Secure all four clamps

We set the SureShade back in place and secured all four clamps over the stationary tube and locked it all down by inserting and tightening the machine screws.

 

Extend the shade and hide from the sun!

With several turns of the hand crank, the SureShade smoothly extended out over the cockpit. An electric deployment system is available for larger craft.

While not the easiest DIY project, the installation of the manual SureShade was straightforward enough and took two of us an afternoon to accomplish. It’s definitely a worthwhile investment to keep the sun at bay on those long days on the water.

This project is featured in the Summer 2016 issue of Boats&Places.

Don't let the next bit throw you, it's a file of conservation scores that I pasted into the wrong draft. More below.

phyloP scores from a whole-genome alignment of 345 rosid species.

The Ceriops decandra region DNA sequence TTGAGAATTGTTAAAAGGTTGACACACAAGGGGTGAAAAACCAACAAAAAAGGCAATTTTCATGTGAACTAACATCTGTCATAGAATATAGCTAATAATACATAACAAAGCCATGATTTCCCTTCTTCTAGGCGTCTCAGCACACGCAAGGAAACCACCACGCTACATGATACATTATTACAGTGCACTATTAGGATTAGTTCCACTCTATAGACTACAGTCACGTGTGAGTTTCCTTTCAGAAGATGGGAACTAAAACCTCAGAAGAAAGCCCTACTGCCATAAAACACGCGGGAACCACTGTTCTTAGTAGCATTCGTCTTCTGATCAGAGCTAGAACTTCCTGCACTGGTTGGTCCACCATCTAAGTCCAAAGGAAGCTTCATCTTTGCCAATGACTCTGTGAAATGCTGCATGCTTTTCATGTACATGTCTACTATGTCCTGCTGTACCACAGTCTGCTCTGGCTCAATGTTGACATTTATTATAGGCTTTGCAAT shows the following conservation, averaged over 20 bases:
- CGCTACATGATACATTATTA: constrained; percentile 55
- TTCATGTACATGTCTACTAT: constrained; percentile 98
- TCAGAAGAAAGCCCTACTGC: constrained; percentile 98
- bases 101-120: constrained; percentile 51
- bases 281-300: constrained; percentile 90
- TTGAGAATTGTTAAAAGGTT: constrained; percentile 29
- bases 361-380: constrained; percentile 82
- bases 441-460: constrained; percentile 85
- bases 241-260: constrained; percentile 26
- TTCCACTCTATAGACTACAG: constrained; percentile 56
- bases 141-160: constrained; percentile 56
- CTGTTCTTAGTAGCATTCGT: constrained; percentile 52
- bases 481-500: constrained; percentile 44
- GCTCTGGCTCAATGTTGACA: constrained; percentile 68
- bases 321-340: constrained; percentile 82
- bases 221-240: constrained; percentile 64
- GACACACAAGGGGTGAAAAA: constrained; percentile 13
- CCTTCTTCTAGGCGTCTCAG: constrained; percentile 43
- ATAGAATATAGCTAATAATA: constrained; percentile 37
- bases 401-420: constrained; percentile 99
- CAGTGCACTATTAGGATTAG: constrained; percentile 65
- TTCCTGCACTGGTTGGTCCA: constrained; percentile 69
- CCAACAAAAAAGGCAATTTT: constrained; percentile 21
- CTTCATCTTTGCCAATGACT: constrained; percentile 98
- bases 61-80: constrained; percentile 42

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Mike Gridley is a Producer and Host of PowerBoat Television and contributor to Boats&Places Magazine, BoatTest.ca and BoaterNews.ca. A lifelong boater, Mike started on the water with a 12-foot Peterborough cedar strip. Graduating to fibreglass, he has owned a series of boats from cuddy cabins to cruisers. He has come full circle back to wood with the purchase of a 1964 Greavette.

After graduating from Ryerson University, Mike joined Molson Breweries where he spent 17 years in a variety of sales, marketing and promotions positions. He went on to hone his marketing communications, creative and advertising skills as a Senior Account Director with several national advertising agencies for clients including Bank of Montreal, Petro-Canada, Canadian Tire and Polaroid.

In pursuit of his love of all things boating, Mike joined Lifestyle Integrated in 2004 and assumed the role of Producer in 2006.